The maker of the popular heartburn medication Zantac said Wednesday it has stopped distributing the drug worldwide pending investigations from U.S. and European health regulators into a potentially cancer-causing ingredient in both branded and generic versions of the treatment.
The Sandoz division of the Swiss pharmaceutical corporation Novartis said it made a “precautionary distribution stop” of Zantac and all medicines containing ranitidine, the generic treatment for stomach acid and ulcers.
“Our internal investigation is ongoing to determine further details,” the Novartis spokesman added.
The decision follows a Friday announcement from the U.S. Food and Drug Administration that the drugin a type of nitrosamine called N-nitrosodimethylamine, or NDMA.
The federal agency said NDMA is dangerous in large quantities, but the amount found in the heartburn drugs barely exceeds levels found in common foods. For now, U.S. health officials said patients can continue taking Zantac and similar heartburn medications, but prescription patients can consult their doctors if they want to switch to other treatments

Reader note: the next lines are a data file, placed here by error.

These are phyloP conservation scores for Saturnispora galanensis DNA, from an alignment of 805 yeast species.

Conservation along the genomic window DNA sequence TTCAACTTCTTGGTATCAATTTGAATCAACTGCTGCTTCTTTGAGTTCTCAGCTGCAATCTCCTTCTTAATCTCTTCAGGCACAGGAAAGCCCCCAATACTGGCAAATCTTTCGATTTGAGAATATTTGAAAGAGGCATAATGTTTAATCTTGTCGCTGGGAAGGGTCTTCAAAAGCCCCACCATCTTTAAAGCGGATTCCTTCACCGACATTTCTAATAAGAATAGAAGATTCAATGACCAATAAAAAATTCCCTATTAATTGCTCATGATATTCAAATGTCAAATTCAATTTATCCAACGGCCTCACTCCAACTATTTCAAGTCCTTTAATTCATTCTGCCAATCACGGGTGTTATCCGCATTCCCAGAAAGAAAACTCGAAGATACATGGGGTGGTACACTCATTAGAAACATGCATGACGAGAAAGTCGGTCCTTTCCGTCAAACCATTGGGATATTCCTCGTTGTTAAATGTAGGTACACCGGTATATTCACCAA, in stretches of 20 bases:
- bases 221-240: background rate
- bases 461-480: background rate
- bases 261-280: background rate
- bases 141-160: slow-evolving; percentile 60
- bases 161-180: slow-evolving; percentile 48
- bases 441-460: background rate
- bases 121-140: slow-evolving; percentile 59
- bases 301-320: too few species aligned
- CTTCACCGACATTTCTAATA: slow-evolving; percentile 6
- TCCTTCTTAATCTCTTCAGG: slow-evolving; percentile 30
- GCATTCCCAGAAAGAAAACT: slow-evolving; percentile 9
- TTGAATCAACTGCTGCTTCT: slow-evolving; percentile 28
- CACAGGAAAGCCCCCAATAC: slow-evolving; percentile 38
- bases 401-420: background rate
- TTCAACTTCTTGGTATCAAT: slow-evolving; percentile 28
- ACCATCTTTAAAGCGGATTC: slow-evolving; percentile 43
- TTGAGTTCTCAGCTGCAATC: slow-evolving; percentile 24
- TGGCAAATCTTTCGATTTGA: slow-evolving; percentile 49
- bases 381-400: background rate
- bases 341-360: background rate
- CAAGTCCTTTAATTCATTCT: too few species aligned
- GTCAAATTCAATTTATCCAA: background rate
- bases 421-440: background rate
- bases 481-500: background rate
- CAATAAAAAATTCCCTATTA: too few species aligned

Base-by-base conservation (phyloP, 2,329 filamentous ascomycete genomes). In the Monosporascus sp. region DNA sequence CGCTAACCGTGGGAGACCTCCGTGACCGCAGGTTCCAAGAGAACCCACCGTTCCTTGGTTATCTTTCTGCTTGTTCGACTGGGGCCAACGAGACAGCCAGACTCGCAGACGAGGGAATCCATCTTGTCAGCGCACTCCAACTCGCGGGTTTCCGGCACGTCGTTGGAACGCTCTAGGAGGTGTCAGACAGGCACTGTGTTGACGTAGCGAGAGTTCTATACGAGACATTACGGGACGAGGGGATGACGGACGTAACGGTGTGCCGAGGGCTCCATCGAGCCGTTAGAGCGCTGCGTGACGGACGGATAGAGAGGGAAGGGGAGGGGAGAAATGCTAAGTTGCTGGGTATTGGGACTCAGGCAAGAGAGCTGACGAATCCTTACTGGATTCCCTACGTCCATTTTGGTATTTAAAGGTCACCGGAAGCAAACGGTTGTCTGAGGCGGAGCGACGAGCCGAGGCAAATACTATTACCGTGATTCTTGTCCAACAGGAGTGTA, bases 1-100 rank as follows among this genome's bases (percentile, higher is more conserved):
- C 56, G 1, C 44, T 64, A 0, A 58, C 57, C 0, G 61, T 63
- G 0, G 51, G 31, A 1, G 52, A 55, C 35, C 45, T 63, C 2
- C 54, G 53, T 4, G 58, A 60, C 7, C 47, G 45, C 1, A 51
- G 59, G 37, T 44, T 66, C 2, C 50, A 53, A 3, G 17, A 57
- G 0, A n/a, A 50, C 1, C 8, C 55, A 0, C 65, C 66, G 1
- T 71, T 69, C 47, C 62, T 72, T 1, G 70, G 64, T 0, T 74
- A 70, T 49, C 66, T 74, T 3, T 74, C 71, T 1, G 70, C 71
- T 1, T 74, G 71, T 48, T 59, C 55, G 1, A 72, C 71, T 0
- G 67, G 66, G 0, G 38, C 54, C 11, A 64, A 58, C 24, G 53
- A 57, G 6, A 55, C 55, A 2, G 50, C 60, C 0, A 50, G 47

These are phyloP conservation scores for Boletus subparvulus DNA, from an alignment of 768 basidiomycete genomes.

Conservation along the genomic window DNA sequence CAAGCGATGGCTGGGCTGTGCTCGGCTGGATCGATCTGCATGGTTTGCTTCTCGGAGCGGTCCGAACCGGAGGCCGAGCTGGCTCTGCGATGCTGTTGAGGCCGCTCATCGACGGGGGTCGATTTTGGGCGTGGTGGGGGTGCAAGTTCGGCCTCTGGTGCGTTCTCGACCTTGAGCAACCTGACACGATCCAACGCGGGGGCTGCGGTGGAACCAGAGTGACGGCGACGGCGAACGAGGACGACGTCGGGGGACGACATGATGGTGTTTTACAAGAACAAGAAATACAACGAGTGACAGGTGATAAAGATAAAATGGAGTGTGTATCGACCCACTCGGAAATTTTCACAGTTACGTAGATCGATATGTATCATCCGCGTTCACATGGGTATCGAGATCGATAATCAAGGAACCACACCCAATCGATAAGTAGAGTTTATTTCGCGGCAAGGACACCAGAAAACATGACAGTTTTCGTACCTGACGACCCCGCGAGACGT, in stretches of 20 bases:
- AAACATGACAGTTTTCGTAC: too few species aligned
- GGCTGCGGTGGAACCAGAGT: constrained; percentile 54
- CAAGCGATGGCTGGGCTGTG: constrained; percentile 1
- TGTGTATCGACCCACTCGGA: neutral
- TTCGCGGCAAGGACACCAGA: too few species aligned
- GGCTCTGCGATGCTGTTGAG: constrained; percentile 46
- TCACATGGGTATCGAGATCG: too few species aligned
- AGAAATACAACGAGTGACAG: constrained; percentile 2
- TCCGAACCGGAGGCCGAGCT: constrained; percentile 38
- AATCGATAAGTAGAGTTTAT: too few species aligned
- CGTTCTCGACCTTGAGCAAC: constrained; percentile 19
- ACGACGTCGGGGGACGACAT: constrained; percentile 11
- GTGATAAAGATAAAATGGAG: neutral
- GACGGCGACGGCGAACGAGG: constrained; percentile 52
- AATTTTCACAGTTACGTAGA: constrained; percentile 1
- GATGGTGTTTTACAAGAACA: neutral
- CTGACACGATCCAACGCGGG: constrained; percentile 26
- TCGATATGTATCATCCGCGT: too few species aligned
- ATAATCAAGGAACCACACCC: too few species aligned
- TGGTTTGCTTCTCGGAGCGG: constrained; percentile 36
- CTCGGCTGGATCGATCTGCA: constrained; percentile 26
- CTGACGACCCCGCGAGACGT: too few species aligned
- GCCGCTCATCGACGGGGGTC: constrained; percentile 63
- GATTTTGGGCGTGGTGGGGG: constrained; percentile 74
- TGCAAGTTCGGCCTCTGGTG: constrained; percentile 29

NDMA is the same chemical that has been linked to dozens of recalls of prescription blood pressure drugs in the past year, including a. The recalled drugs, which were manufactured in China, had higher levels of the NDMA chemical than U.S. health officials deemed acceptable.
Agency officials said the FDA is investigating whether low levels of the carcinogen in heartburn medication is a risk to patients and will post its findings as soon as possible.
— The Associated Press contributed to this report